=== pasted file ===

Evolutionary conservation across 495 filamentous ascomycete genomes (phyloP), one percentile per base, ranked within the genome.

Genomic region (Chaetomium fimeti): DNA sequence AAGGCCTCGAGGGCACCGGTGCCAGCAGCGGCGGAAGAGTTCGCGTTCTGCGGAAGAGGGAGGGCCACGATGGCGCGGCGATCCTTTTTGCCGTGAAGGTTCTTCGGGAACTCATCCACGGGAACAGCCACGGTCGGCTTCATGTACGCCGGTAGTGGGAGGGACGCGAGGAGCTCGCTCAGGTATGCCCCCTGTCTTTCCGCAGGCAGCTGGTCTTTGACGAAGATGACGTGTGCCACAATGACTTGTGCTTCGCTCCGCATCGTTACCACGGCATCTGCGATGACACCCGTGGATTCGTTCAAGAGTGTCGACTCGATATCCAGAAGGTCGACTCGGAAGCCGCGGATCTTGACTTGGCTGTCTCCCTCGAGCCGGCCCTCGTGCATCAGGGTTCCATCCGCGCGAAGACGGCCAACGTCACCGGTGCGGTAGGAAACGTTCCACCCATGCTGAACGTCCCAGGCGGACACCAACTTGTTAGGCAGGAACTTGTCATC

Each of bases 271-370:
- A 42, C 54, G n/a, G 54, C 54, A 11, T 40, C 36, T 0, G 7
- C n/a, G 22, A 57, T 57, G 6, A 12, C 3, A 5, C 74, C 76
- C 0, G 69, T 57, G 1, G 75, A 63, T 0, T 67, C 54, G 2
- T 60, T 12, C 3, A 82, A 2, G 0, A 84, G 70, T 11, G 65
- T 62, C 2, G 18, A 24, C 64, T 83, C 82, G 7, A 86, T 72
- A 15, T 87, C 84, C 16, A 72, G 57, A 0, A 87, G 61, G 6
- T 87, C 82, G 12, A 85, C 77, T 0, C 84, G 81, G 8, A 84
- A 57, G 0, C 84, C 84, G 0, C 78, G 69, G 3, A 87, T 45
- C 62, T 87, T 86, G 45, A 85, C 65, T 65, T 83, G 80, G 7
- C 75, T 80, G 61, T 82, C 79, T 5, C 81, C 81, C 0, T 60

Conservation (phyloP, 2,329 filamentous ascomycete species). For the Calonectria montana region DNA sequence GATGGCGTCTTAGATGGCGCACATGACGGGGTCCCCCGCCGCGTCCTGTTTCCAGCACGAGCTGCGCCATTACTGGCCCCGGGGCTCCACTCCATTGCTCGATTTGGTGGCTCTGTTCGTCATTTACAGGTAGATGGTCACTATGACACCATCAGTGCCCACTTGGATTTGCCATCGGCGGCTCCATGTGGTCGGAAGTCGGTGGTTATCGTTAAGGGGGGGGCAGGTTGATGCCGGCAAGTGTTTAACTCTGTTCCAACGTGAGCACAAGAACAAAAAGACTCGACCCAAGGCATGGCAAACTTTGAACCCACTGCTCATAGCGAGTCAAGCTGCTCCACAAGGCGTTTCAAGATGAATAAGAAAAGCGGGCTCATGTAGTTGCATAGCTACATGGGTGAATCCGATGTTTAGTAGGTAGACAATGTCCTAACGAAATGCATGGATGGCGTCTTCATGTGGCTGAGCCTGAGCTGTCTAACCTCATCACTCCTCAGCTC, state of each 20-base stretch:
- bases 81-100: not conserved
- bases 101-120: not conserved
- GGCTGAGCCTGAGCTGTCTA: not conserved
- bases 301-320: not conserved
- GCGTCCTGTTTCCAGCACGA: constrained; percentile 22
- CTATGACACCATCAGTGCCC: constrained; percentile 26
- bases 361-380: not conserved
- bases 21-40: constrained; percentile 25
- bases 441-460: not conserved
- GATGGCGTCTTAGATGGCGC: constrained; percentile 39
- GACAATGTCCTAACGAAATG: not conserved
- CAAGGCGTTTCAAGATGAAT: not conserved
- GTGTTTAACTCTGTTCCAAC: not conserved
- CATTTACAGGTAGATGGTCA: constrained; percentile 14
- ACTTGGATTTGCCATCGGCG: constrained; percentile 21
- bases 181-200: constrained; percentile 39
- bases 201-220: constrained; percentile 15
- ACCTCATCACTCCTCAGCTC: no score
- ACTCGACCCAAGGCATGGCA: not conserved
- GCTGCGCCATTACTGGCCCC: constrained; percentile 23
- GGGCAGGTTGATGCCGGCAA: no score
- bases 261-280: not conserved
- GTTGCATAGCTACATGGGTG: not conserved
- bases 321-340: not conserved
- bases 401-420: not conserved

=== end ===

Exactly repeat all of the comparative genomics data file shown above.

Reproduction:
Evolutionary conservation across 495 filamentous ascomycete genomes (phyloP), one percentile per base, ranked within the genome.

Genomic region (Chaetomium fimeti): DNA sequence AAGGCCTCGAGGGCACCGGTGCCAGCAGCGGCGGAAGAGTTCGCGTTCTGCGGAAGAGGGAGGGCCACGATGGCGCGGCGATCCTTTTTGCCGTGAAGGTTCTTCGGGAACTCATCCACGGGAACAGCCACGGTCGGCTTCATGTACGCCGGTAGTGGGAGGGACGCGAGGAGCTCGCTCAGGTATGCCCCCTGTCTTTCCGCAGGCAGCTGGTCTTTGACGAAGATGACGTGTGCCACAATGACTTGTGCTTCGCTCCGCATCGTTACCACGGCATCTGCGATGACACCCGTGGATTCGTTCAAGAGTGTCGACTCGATATCCAGAAGGTCGACTCGGAAGCCGCGGATCTTGACTTGGCTGTCTCCCTCGAGCCGGCCCTCGTGCATCAGGGTTCCATCCGCGCGAAGACGGCCAACGTCACCGGTGCGGTAGGAAACGTTCCACCCATGCTGAACGTCCCAGGCGGACACCAACTTGTTAGGCAGGAACTTGTCATC

Each of bases 271-370:
- A 42, C 54, G n/a, G 54, C 54, A 11, T 40, C 36, T 0, G 7
- C n/a, G 22, A 57, T 57, G 6, A 12, C 3, A 5, C 74, C 76
- C 0, G 69, T 57, G 1, G 75, A 63, T 0, T 67, C 54, G 2
- T 60, T 12, C 3, A 82, A 2, G 0, A 84, G 70, T 11, G 65
- T 62, C 2, G 18, A 24, C 64, T 83, C 82, G 7, A 86, T 72
- A 15, T 87, C 84, C 16, A 72, G 57, A 0, A 87, G 61, G 6
- T 87, C 82, G 12, A 85, C 77, T 0, C 84, G 81, G 8, A 84
- A 57, G 0, C 84, C 84, G 0, C 78, G 69, G 3, A 87, T 45
- C 62, T 87, T 86, G 45, A 85, C 65, T 65, T 83, G 80, G 7
- C 75, T 80, G 61, T 82, C 79, T 5, C 81, C 81, C 0, T 60

Conservation (phyloP, 2,329 filamentous ascomycete species). For the Calonectria montana region DNA sequence GATGGCGTCTTAGATGGCGCACATGACGGGGTCCCCCGCCGCGTCCTGTTTCCAGCACGAGCTGCGCCATTACTGGCCCCGGGGCTCCACTCCATTGCTCGATTTGGTGGCTCTGTTCGTCATTTACAGGTAGATGGTCACTATGACACCATCAGTGCCCACTTGGATTTGCCATCGGCGGCTCCATGTGGTCGGAAGTCGGTGGTTATCGTTAAGGGGGGGGCAGGTTGATGCCGGCAAGTGTTTAACTCTGTTCCAACGTGAGCACAAGAACAAAAAGACTCGACCCAAGGCATGGCAAACTTTGAACCCACTGCTCATAGCGAGTCAAGCTGCTCCACAAGGCGTTTCAAGATGAATAAGAAAAGCGGGCTCATGTAGTTGCATAGCTACATGGGTGAATCCGATGTTTAGTAGGTAGACAATGTCCTAACGAAATGCATGGATGGCGTCTTCATGTGGCTGAGCCTGAGCTGTCTAACCTCATCACTCCTCAGCTC, state of each 20-base stretch:
- bases 81-100: not conserved
- bases 101-120: not conserved
- GGCTGAGCCTGAGCTGTCTA: not conserved
- bases 301-320: not conserved
- GCGTCCTGTTTCCAGCACGA: constrained; percentile 22
- CTATGACACCATCAGTGCCC: constrained; percentile 26
- bases 361-380: not conserved
- bases 21-40: constrained; percentile 25
- bases 441-460: not conserved
- GATGGCGTCTTAGATGGCGC: constrained; percentile 39
- GACAATGTCCTAACGAAATG: not conserved
- CAAGGCGTTTCAAGATGAAT: not conserved
- GTGTTTAACTCTGTTCCAAC: not conserved
- CATTTACAGGTAGATGGTCA: constrained; percentile 14
- ACTTGGATTTGCCATCGGCG: constrained; percentile 21
- bases 181-200: constrained; percentile 39
- bases 201-220: constrained; percentile 15
- ACCTCATCACTCCTCAGCTC: no score
- ACTCGACCCAAGGCATGGCA: not conserved
- GCTGCGCCATTACTGGCCCC: constrained; percentile 23
- GGGCAGGTTGATGCCGGCAA: no score
- bases 261-280: not conserved
- GTTGCATAGCTACATGGGTG: not conserved
- bases 321-340: not conserved
- bases 401-420: not conserved